We’ve all had the saying “content is king” thrown at us by some marketing guru’s blog, e-book or webinar series. The phrase originated in an essay by Bill Gates in 1996, where he explained that content will make the majority of money on the internet, just as it did in previous forms of broadcasting.
Since then, the phrase has dictated the behaviour of brands and marketers online like a religious text.
(I wonder whether it would have if someone other than Gates had made the claim?)
While he was certainly correct in his statement, content is now not the only driving force in successful branding and marketing.
People have caught on to the content game, so something else is now needed to distinguish excellent branding from average marketing. This is particularly true for brands trying to engage younger people on social media.
That “thing” is context.
Context mediates content in a way that can turn an average piece of marketing into a sensational one. Context is becoming just as important as content in such a way that the two together will rule the marketing world for the foreseeable future. Its importance stems from the merging of culture with entrepreneurship, business, and marketing, locally and globally.
Get the context right, and it’s so much easier to write engaging content.
By context I mean tapping into consumer culture in a way that makes content relevant and therefore engaging to your particular audience.
Lidl provides us with a great example of this. After John Lewis’s highly anticipated Christmas ad (which tapped into music culture itself), Lidl hijacked the music culture theme and put it in the context of an everyday parent who can’t afford an expensive piano. What’s more, the discount supermarket chain even included their name in a riff off Elton John’s lyrics from the song.
This was such a significant move because of the influence of Christmas ads in the UK—in particular the John Lewis ads, which are renowned for being emotionally compelling. Imagine ripping off a Coca-Cola Super Bowl commercial.
Remember the ad?
Elton John’s music will probably have played a large role in the lives of those likely to buy a piano as a present for their child. Many would love their children to be the next Elton John but can’t afford £872 pianos.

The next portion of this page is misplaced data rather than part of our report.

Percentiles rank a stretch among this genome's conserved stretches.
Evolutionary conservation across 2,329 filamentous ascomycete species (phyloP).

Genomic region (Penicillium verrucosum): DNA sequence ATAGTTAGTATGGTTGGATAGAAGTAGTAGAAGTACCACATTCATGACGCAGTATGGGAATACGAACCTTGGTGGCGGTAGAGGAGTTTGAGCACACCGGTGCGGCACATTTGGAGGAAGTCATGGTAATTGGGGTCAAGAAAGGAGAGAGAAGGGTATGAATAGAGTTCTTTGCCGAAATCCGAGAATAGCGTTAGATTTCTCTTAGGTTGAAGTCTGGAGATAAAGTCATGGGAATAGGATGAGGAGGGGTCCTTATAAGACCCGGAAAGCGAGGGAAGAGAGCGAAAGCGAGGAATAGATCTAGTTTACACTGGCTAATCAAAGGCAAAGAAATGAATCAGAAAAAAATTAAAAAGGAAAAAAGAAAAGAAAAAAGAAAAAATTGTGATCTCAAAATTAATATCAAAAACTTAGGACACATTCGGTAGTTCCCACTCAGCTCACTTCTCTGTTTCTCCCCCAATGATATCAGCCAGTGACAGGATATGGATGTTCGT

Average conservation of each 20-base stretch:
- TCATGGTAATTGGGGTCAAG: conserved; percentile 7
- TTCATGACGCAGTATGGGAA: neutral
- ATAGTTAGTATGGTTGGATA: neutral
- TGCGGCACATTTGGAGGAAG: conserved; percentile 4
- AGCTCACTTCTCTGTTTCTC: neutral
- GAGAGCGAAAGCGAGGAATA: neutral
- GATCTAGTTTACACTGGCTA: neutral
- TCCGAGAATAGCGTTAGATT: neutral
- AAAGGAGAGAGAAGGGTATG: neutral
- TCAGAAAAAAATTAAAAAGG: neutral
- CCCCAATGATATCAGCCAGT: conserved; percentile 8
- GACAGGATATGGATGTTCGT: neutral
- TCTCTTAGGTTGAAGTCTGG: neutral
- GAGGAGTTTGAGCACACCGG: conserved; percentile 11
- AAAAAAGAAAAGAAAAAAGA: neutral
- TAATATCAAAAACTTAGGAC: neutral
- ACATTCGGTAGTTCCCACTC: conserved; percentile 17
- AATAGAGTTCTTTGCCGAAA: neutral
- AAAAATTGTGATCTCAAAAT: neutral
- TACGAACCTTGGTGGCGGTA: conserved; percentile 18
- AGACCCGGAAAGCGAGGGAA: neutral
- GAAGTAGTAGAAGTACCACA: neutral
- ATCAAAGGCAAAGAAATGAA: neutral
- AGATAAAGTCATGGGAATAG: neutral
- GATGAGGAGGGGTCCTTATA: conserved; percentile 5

The ad has context, culture, and humor. And this can teach us, as content marketers, a valuable lesson.
Sure, we still have to write excellent content. But the content cannot be our sole focus.
Placing great content in the context of your audience’s cultural interests is an extremely effective practice. And if you still don’t believe me, here is a Facebook page that posts the same photo every day but has over 5,500 followers.
It’s not even an interesting photo.
OK, 5,500 followers isn’t exactly going viral, but what would you do for that many extra followers, potential customers, or clients?
What this page does is tap into the meme culture with teens and schoolchildren. Memes are humorous forms of media, typically entertaining for their absurdity, that are spread rapidly via the internet. Yes, the page is absolutely ridiculous, but that’s what memes are often meant to be.
If this isn’t evidence that content is no longer everything, I don’t know what is.
Context has become so important partly because of the amount of great content online.
In 1996, there was neither the quality nor the quantity of content online that there is today. Now the wealth of content means that something else has to distinguish good marketing from average marketing.
Enter: Cultural context.
Culture drives values, opinions, and decisions.
Placing a product in a particular context can make an audience more inclined to buy it, since it fits in with their values and interests.